This study sought to determine the degree to which injury hospitalization, especially for assaultive injury, is a risk for subsequent hospitalization due to assault.
A New Zealand hospitalization database was used to perform a retrospective cohort study.
Exposure was defined as an injury hospitalization, stratified into assaultive and nonassaultive mechanisms.
Hospitalizations for an assault during a 12-month follow-up period were measured.
Individuals with a prior nonassaultive injury were 3.2 times more likely to be admitted for an assault than those with no injury admission (95% confidence interval [CI]=2.7,3.9).
The relative risk associated with a prior assault was 39.5 (95% CI=35.8,43.5), and the subsequent admission rate did not vary significantly by sex, race, or marital or employment status.
Among those readmitted for an assault, 70% were readmitted within 30 days of the initial hospitalization.
Prior injury is a risk for serious assault, and the risk is even greater if the injury is due to assault.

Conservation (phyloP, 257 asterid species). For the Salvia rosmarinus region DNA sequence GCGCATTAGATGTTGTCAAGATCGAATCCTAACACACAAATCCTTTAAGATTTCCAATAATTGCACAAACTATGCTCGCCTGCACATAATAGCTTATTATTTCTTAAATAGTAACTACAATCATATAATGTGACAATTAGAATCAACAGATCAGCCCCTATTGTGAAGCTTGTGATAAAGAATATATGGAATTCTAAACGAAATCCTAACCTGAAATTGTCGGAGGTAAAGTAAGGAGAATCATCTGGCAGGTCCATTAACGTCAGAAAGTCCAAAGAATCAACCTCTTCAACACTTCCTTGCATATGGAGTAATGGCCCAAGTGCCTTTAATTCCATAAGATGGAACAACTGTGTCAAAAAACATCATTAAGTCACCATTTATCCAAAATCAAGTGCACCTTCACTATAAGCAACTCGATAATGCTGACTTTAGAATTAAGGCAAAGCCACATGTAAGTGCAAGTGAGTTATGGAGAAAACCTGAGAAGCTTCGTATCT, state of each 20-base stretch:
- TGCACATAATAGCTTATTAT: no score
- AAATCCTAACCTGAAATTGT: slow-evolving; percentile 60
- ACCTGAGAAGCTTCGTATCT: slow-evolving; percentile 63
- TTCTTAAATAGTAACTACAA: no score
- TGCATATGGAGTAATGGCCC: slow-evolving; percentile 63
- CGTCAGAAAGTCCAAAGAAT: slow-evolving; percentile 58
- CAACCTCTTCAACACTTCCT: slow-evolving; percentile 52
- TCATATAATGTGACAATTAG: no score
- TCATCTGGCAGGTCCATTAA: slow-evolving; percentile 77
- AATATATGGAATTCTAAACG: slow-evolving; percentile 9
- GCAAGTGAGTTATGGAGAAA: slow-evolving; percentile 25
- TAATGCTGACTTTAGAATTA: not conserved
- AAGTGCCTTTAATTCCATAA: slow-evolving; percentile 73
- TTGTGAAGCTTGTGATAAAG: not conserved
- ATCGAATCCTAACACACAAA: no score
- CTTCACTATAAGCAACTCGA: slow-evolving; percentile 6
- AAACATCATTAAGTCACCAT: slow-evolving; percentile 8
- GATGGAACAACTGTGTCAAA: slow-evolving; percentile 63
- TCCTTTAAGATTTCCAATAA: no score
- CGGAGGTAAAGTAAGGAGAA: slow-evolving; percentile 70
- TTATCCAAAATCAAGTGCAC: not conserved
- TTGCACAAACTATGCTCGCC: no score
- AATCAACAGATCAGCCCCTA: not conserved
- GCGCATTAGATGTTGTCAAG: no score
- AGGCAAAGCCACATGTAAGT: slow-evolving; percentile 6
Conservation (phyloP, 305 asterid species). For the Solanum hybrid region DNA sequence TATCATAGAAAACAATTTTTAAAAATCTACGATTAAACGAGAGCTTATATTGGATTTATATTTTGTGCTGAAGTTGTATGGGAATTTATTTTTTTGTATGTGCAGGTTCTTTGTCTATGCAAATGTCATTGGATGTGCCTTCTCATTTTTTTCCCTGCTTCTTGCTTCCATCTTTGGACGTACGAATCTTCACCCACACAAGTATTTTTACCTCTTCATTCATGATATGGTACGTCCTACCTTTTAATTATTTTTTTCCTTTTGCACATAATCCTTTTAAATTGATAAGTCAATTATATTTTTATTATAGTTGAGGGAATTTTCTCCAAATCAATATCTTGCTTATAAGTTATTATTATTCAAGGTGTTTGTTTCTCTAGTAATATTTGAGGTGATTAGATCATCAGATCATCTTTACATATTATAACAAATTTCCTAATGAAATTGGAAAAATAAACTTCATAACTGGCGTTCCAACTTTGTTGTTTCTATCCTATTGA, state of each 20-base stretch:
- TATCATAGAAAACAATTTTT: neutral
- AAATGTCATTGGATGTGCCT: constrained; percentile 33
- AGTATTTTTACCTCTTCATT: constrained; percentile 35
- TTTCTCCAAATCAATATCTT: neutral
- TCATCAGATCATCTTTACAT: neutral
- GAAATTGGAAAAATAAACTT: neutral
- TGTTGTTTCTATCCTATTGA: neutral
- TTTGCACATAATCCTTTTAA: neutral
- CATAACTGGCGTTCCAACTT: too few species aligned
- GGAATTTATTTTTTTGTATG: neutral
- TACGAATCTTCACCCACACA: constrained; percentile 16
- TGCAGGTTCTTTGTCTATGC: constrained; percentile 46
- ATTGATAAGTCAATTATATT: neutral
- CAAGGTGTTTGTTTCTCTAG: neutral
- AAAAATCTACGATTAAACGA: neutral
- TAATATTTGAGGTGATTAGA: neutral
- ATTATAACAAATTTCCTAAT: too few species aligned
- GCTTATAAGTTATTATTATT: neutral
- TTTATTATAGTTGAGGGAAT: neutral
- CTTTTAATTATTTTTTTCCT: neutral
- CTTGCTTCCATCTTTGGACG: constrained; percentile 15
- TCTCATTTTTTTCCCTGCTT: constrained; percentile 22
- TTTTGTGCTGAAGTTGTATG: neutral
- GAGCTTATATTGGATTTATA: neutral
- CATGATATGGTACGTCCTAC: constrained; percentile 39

Risk of readmission for assault is largely independent of demographic factors and greatest within 30 days of the initial assaults.
Mots-clés Pascal : Victimologie, Violence, Traumatisme, Récidive, Hospitalisation, Epidémiologie, Homme, Nouvelle Zélande, Océanie, Facteur risque, Démographie, Statut socioéconomique
Mots-clés Pascal anglais : Victimology, Violence, Trauma, Relapse, Hospitalization, Epidemiology, Human, New Zealand, Oceania, Risk factor, Demography, Socioeconomic status
Notice produite par :
Inist-CNRS - Institut de l'Information Scientifique et Technique
Cote : 96-0374121
Code Inist : 002B16N. Création : 10/04/1997.